Can we be honest here? We can easily get off track. This is especially the case when the wedding day and the ceremony becomes the focus. The Banks’ couple who made the earlier statement also said, “Sometimes planing for a wedding takes up so much time and energy that couples put their relationship on hold while they go into business mode or, worse, find this puts pressure on their relationship and causes serious tensions between them. It is said when couples miss out on the benefits and pleasures of their engagement because organizing the wedding takes up most of their time and energy.” Let me translate that for you: ceremony takes on greater importance than covenant! This is amplified when people give in to the temptation of perfectionism. While it is important that the wedding day go well, perfectionism is the tendency to want every single aspect, every single item, and every single person to be “just so” without any blemish. Working toward this can be an anxiety-producing and fatiguing, and definitely not a Christ-focused approach. While we want to talk about ceremony, God (the ultimate Wedding Planner) wants to talk to us about covenant! This is where He wants us to put the focus. A covenant is a solemn and binding agreement between two people. Keith Intrader said, “The covenant itself is actually a set of words that are spoken to define the nature of that relationship and set forth the principles of commitment to it. A covenant can be seen as an oath that seals the relationship between the two people.” God reminded the people through the prophet Malachi, “It is because the LORD is acting as the witness between you and the wife of your youth, because you have broken faith with her, though she is your partner, the wife of your marriage covenant.” (Mal.2:14) Trust me, as someone who’s been married for 37 years, decades from now you will not care about the color of the dresses, the music, the flowers or the food. What will matter the most is the covenant. Is it still in force? Is it still being honored by you and your spouse?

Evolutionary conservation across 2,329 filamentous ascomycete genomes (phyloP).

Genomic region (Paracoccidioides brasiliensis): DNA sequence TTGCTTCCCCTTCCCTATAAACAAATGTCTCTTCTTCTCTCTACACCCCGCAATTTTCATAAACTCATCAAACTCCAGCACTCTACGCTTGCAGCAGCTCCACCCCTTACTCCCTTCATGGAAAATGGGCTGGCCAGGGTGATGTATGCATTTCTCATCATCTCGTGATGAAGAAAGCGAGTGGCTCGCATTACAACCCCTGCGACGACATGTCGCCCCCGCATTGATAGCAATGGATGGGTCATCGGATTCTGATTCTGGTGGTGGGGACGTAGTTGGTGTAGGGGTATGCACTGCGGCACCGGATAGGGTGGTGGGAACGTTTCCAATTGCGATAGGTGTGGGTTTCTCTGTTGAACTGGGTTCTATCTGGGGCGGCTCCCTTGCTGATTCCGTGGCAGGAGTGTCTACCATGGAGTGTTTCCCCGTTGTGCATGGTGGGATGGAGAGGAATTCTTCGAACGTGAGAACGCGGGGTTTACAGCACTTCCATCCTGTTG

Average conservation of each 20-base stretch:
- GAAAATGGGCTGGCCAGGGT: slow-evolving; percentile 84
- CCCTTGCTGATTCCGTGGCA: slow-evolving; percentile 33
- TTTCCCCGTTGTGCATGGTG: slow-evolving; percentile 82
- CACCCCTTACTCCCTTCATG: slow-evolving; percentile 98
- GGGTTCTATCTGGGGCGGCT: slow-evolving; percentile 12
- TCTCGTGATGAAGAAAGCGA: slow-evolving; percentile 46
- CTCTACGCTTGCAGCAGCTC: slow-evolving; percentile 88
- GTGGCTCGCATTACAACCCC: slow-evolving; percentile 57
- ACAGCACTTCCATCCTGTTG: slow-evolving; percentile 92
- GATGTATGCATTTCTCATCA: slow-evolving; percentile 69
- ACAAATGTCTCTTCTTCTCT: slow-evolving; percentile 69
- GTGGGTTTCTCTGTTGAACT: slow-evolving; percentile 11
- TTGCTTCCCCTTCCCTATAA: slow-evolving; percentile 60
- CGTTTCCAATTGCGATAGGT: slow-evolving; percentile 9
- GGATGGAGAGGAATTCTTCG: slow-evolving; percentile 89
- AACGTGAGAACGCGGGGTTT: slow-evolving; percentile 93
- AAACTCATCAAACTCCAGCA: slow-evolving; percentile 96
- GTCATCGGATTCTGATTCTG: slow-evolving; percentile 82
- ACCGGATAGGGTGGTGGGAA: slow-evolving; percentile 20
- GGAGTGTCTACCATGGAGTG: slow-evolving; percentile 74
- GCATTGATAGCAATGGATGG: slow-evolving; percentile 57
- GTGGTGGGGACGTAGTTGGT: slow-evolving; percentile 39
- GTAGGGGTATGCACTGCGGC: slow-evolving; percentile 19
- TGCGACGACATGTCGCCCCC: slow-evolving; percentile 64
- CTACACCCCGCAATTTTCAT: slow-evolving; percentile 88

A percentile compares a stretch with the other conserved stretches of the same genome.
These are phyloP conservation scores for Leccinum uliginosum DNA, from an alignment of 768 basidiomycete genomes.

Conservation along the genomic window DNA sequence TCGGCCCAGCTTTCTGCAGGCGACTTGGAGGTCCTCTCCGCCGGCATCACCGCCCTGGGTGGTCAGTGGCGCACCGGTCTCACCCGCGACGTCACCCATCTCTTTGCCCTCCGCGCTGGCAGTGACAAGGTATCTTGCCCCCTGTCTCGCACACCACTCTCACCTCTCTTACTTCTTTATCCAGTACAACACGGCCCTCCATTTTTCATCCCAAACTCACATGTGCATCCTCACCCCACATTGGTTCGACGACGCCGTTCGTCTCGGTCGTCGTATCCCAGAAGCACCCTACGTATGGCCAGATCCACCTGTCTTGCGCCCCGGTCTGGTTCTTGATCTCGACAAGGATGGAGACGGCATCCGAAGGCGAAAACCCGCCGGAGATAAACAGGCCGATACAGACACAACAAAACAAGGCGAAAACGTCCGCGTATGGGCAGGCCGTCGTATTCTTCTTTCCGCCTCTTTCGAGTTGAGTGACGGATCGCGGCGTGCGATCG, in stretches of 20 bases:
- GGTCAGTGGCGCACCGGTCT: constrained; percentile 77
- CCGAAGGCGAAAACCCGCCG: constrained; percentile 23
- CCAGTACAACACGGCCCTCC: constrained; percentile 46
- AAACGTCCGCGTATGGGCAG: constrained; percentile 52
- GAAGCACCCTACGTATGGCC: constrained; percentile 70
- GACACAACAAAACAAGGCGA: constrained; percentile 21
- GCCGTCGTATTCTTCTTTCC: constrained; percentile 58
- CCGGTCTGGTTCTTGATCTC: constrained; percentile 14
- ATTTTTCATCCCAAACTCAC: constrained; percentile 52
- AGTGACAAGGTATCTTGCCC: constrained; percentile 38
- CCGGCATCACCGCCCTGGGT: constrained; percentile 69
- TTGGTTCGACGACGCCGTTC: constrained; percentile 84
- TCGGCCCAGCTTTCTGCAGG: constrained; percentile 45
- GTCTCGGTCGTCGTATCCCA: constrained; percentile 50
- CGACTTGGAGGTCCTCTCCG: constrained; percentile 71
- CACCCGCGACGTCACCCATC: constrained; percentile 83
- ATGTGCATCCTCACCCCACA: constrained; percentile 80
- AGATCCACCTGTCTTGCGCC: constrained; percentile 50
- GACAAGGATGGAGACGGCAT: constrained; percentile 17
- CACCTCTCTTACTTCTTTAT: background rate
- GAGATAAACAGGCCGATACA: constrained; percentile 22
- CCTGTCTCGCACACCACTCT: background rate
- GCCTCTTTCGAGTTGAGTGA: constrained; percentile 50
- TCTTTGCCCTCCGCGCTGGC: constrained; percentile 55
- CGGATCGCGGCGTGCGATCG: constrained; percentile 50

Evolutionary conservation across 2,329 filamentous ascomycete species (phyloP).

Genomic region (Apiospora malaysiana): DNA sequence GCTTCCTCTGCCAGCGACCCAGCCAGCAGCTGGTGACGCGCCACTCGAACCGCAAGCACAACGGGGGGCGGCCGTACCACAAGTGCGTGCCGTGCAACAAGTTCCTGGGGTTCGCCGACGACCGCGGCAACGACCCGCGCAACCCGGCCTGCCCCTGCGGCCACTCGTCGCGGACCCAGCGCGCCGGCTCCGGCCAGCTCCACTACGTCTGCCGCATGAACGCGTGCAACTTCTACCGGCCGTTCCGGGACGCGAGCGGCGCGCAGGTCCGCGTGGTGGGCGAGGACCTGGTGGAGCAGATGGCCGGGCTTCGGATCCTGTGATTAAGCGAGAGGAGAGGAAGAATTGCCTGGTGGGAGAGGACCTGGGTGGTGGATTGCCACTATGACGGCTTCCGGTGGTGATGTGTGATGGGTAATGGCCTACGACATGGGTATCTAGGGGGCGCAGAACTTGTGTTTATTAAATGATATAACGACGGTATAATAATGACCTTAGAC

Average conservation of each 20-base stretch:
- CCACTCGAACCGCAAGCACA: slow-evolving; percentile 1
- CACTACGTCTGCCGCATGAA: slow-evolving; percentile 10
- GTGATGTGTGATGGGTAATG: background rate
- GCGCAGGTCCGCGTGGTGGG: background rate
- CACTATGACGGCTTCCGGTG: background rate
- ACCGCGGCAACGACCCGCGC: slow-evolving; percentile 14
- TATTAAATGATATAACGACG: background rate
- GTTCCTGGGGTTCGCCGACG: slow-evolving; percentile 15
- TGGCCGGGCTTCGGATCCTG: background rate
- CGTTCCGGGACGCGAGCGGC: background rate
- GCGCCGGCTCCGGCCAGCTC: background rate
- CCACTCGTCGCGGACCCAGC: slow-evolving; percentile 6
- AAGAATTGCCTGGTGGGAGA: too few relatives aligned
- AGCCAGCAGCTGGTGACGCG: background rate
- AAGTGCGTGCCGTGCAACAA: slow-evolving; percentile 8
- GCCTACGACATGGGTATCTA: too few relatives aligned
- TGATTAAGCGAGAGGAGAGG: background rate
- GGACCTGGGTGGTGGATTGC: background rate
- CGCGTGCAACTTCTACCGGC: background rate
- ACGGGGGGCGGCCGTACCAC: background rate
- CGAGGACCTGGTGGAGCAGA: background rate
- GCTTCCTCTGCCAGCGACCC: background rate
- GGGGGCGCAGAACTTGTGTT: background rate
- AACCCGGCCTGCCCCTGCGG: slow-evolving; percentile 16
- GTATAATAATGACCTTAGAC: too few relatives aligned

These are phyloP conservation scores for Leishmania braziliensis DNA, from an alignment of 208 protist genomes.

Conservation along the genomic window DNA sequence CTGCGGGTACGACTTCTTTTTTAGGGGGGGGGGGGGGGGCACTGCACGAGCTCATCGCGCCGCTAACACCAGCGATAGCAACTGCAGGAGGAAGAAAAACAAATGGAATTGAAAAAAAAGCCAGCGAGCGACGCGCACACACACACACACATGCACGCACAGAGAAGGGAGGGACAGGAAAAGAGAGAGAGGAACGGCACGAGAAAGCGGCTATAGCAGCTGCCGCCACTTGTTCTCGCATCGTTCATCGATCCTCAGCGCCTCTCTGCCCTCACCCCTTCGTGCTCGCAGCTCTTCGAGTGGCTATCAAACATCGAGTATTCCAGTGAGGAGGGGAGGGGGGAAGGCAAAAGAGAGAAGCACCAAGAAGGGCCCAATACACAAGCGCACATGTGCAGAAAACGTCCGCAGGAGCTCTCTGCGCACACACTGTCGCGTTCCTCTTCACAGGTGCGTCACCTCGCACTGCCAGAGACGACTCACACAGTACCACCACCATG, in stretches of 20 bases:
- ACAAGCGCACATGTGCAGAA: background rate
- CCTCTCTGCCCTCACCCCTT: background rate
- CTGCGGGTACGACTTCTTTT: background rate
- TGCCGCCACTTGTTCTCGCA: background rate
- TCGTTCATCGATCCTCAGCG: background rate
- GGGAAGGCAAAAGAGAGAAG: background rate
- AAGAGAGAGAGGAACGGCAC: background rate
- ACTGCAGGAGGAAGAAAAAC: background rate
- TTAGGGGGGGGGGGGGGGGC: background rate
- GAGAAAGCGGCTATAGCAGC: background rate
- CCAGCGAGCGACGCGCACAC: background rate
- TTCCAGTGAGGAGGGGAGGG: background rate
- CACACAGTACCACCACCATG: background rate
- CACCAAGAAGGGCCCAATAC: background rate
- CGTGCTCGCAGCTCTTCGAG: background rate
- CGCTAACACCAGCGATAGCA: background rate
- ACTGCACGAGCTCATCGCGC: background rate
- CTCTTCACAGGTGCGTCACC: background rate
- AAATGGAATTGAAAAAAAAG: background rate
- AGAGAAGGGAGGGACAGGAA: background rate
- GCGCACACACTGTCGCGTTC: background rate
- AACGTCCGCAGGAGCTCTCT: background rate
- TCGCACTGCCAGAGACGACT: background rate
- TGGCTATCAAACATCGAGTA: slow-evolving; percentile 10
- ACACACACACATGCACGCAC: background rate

Celebrity vs. Community

While marriage is an affair of the heart, the broader picture is that it is also a social and community affair. Just because something is personal is not the same thing as being private. Family, friends, the Church, the community, and even the country has a vested interest in the success of marriage. Abraham Lincoln said, “The strength of a nation lies in the homes of its people.” That’s why a wedding as part of a worship gathering is seeking to communicate this truth. While it is definitely the bride and groom’s day (both, not just “this is the bride’s day” and the groom is an afterthought) worship takes the focus off of them exclusively and puts it on God, making Jesus central!

Culture vs. Character

Sadly, much of our generation has forgotten that character counts! You may fall in love with a personality, but you will be marrying a character! The command of (Heb.13:4) “marriage should be honored by all” is done so by making a commitment to godly character. God’s standards have not changed done through the ages. It is still purity before marriage and fidelity within marriage. Any deviation from this or violation of this will stain and strain God’s wonderful institution. There are still practical ways that a wedding ceremony can help emphasize the priority of character. One involves cost consideration and putting the emphasis on good stewardship. While everyone wants a beautiful and memorable wedding, in North America it is not uncommon for people to spend $20,000 or more for a wedding and all the festivities before and after. I’m not advocating taking a miserly approach or doing things on the cheap. I am talking about doing things within your budget and not entering into married life with the increased burden of huge debt. Another good way to emphasize Christian character is by modeling the virtue of modesty. I know that this is going to sound old-fashioned because modesty seems to be a word that our generation, and even people within the church, do not seem to understand. The denominational pastor I quoted at the beginning also said, “I’m a preacher. I write and deliver sermons. I bless babies and bury the dead. I counsel the confused, comfort the bereaved, confront the complacent, baptize the lost, and pray. I hate being a religious decoration at the narcissistic cleavage conventions we call weddings.” Modesty is not prudery but the guardian of God’s precious gift of sexuality. Modesty treats it like a precious gem rather than like common gravel.

It was no accident that Jesus’s ministry began and was launched at a wedding in Cana of Galilee. That tells me a number of important things. First, is God’s priority is on, and His delight is in marriage! No matter what comes out of the insane debate today over the definition of marriage or the 9th Circuit Court of Appeals. God’s Word is still the “last word” on the subject. This also tells me that Christ is able to work in and change marriages even when the “win has run out.” My point in all of this is that marriage and ministry go together! We recently renewed the wedding vows for Steve and Shirley Anderson on their 25th anniversary. His words stand out in my mind about our motivation not just in a wedding ceremony, but in all of life. He said, “I just want Jesus to look good!” Yes, and Amen to that! We wish nothing less than God’s highest glory, your highest good, and His highest blessing on you and your spouse!